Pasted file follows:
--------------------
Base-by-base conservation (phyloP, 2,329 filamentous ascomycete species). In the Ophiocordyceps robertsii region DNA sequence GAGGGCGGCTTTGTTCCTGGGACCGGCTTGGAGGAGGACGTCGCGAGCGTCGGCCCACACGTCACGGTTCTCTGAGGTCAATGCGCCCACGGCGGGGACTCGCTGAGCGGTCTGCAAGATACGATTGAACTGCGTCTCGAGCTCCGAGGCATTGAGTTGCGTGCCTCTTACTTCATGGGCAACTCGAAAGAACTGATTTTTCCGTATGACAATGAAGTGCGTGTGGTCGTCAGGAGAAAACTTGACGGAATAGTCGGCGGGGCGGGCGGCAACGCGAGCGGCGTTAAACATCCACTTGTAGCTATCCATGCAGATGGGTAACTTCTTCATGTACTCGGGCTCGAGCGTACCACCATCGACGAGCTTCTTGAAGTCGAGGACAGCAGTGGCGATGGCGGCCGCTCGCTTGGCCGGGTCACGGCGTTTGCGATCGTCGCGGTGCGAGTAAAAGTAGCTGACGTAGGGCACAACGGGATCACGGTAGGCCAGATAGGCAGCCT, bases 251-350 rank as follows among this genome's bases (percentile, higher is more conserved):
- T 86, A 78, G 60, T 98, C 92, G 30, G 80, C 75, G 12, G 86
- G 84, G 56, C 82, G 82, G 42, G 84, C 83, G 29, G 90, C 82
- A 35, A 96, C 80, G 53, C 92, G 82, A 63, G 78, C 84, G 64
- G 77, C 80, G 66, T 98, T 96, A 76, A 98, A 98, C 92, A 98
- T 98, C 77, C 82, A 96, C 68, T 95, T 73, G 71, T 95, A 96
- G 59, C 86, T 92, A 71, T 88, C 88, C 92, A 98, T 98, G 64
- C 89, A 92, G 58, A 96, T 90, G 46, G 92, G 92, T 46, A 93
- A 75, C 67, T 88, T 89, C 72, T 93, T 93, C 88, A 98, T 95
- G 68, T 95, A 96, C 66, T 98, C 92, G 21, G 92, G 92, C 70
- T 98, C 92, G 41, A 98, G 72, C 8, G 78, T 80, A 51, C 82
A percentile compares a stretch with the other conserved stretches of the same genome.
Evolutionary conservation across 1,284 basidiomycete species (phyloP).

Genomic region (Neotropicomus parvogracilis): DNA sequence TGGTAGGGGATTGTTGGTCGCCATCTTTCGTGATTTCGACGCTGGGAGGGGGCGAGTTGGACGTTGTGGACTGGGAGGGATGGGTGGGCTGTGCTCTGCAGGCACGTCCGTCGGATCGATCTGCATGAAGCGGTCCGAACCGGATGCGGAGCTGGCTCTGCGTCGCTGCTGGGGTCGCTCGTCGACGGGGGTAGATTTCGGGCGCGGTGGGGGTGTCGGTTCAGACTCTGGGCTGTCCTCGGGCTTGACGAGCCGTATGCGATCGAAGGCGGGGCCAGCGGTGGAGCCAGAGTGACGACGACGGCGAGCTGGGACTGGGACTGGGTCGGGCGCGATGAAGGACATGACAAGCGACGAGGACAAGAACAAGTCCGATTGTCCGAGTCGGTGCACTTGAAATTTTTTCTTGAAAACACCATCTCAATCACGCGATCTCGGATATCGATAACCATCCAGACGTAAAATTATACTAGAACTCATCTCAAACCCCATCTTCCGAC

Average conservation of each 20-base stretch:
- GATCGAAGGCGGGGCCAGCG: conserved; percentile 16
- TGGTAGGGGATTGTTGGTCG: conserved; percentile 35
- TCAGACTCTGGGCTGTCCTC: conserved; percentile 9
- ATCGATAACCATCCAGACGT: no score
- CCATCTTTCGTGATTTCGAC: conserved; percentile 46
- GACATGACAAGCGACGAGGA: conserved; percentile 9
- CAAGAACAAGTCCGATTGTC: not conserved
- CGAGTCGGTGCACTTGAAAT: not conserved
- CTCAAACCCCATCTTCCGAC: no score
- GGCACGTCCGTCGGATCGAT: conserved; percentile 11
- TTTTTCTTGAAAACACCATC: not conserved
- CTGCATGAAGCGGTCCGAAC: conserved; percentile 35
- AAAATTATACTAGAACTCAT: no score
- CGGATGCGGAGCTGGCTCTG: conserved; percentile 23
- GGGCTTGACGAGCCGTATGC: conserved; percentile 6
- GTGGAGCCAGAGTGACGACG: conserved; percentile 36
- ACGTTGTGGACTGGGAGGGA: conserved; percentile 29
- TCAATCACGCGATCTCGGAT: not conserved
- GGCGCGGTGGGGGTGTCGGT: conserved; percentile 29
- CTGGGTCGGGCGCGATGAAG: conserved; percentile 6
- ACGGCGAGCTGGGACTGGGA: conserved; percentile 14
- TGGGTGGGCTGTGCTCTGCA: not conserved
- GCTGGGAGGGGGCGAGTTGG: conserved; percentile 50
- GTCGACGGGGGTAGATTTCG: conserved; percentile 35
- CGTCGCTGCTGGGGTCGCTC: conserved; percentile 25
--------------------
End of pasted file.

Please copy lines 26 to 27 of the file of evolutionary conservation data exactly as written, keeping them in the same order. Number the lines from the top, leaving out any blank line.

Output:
- TTTTTCTTGAAAACACCATC: not conserved
- CTGCATGAAGCGGTCCGAAC: conserved; percentile 35